To Live and Die in L.A.: 1985: The Motion Picture.
Everything about this movie screams “it’s the 80s!” The jackets. The slang. The edgy selfishness. The gritty crime. The soundtrack. The montages used to set scenes. Put this movie in a time capsule so future generations will know that no, we weren’t kidding about the sunglasses.
Count with me: William Petersen (C.S.I.) plays Richard Chance, an adrenaline junkie Secret Service agent who doesn’t play by the rules but gets results. He’s after master counterfeiter Rick Masters, played by Willem Dafoe, who treats his crime like art and drips weird homoeroticism into every interaction. Chance’s partner, who’s like a father to Chance and who only has three days left until retirement, gets blown away while investigating one of Masters’ hideouts. Now Chance has to take on a naive new partner and push the envelope – perhaps even breaking the law himself – in order to bring Masters to justice.
Wang Chung composed the entire soundtrack.
To Live and Die in L.A. is about counterfeiting. Every crime film needs at least one sequence of process (except Le Samourai, which was all process): the car being hotwired, the assassin setting up in a sniper’s nest, the cocaine being cut and packaged. Here, we get a gorgeously detailed montage of Rick Masters counterfeiting twenty-dollar bills. We see the plates being designed, paint being applied, serial numbers being forged, and miniature brushwork being applied with a master’s eye for detail. Trivia has it that the film’s technical adviser was a convicted counterfeiter himself, and that some of the counterfeit money got into circulation. We watch these bills being manufactured in Masters’ garage, bills just like the ones we have in our wallets. Watching the process of a fake being assembled makes us question what we know to be real.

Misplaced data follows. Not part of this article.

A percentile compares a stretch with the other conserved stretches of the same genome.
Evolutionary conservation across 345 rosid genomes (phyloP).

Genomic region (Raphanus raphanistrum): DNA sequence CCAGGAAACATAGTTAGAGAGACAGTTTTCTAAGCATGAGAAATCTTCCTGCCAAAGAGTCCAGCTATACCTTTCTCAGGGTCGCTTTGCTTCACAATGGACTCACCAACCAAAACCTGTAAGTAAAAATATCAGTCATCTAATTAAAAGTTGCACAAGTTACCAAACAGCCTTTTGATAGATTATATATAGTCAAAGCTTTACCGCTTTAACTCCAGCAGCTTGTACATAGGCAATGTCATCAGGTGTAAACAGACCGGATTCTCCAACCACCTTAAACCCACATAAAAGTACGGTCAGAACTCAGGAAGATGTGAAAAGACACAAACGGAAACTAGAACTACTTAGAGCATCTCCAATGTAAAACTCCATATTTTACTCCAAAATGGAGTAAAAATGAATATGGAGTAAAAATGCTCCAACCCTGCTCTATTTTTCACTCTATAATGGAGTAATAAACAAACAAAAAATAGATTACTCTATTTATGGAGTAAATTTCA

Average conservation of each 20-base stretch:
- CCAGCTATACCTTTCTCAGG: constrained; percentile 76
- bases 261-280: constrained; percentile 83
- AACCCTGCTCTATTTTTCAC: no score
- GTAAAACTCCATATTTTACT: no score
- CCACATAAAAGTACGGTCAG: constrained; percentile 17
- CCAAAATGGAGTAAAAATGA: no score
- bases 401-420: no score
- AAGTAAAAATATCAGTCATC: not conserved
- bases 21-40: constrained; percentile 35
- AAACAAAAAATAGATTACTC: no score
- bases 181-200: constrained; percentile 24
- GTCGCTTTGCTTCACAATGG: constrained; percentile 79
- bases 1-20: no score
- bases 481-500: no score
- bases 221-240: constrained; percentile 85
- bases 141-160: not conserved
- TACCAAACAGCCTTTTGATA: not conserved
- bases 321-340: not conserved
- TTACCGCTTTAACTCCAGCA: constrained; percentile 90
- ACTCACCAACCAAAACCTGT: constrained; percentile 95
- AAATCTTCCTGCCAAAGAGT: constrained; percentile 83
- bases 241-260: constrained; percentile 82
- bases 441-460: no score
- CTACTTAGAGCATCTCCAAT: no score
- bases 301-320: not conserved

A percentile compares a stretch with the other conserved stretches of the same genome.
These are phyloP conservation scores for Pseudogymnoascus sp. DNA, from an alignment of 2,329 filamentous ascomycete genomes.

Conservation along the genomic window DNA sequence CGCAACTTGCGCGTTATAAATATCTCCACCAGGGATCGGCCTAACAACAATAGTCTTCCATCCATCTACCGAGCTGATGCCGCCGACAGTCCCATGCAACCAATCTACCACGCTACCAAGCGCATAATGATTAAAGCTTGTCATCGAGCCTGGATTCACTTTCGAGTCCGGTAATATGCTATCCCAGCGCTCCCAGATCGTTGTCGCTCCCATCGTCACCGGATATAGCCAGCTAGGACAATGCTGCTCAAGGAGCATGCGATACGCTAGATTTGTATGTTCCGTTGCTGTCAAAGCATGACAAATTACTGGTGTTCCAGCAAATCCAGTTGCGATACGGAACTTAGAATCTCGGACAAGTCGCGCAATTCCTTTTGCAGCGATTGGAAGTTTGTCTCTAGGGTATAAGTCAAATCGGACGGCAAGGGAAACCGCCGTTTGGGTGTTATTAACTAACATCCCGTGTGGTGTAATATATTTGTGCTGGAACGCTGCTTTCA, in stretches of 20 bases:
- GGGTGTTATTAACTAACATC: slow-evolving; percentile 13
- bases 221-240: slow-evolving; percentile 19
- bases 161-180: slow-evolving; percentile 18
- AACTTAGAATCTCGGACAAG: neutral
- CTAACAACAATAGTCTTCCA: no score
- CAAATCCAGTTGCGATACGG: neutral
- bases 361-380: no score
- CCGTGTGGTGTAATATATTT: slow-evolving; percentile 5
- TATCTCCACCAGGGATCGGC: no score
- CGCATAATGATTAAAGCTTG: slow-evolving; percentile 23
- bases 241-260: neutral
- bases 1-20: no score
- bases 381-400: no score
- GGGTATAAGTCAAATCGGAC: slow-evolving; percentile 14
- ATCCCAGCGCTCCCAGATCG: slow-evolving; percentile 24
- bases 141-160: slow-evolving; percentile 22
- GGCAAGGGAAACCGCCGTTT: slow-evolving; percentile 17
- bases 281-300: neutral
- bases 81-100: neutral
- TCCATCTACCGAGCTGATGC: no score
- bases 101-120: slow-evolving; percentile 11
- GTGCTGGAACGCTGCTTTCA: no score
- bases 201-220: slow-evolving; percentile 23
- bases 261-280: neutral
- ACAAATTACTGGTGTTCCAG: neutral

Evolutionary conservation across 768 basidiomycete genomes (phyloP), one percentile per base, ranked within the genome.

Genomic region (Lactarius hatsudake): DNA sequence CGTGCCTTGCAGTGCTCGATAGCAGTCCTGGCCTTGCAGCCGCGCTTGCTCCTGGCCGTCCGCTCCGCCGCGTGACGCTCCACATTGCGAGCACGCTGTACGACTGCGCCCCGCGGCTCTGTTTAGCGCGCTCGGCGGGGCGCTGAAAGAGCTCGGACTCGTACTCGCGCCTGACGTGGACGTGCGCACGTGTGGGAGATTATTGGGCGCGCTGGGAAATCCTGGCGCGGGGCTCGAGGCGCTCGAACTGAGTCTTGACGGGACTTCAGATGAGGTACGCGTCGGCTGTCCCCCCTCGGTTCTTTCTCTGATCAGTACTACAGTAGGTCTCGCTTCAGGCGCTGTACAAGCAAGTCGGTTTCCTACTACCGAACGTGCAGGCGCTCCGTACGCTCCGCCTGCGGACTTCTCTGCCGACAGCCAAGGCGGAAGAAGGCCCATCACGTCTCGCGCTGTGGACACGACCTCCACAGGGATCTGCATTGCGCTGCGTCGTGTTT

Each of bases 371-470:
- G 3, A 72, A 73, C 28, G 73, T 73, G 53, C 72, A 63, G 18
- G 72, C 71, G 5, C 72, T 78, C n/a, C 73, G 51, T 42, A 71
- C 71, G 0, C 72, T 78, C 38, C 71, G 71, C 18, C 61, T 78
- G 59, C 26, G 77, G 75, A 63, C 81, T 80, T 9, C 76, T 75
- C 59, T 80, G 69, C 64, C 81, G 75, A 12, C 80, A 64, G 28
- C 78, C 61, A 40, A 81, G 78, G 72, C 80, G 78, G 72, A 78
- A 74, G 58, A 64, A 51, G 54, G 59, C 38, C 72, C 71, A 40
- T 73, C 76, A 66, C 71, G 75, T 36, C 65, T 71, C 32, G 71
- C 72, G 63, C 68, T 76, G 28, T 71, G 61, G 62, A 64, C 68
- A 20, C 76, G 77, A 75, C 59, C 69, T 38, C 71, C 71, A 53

Money isn’t the only counterfeit commodity in L.A., though. Chance spends a good portion of the movie testing his new partner Vukovich (John Pankow, Mad About You), seeing if he’ll go as far as it takes to bring in Masters: is Vukovich “real” or not? Chance tests himself as well: the first time we see him, he’s about to go BASE-jumping off a bridge with his Secret Service buddies putting bets on him. Masters pays for favors in counterfeit money that he produces, which everyone willingly accepts, knowing it’s close enough to the real thing. And when Masters follows a man in a unitard backstage after a modern dance show and makes out with him, the audience wonders for a second – until the dancer pulls off her wig. (Not to suggest that she was “counterfeiting” as a man, but a guy-on-guy kiss like that would have been very edgy in 1985).
When Chance goes undercover to lure Masters in, there’s some artful ambiguity as to whether or not Masters knows Chance is for real (“love your work”). That question hangs over every interaction in To Live and Die in L.A.: between Chance and Vukovich, or his jailhouse snitch (John Turturro), or the C.I. he’s sleeping with, or Masters himself. Is this other person the genuine article? If not, can I make use of them anyway?
Is it a perfect film? Hardly. There are two gaping plot holes, one never resolved and one resolved only as an afterthought. Many of the key players never get any characterization to speak of. And, as described above, the movie bulges at the seams with corniness. But you could call kabuki theater corny too, if you looked at it with a jaded eye. To Live and Die in L.A. is a kabuki action movie: a stylized depiction of a world too inflexible to actually exist. Were it less serious by one quantum, you couldn’t watch it without guffawing. But only by embracing its attitude with a complete lack of irony can Friedkin pull this off.
And I don’t care what you think: “Dance Hall Days” is a good song.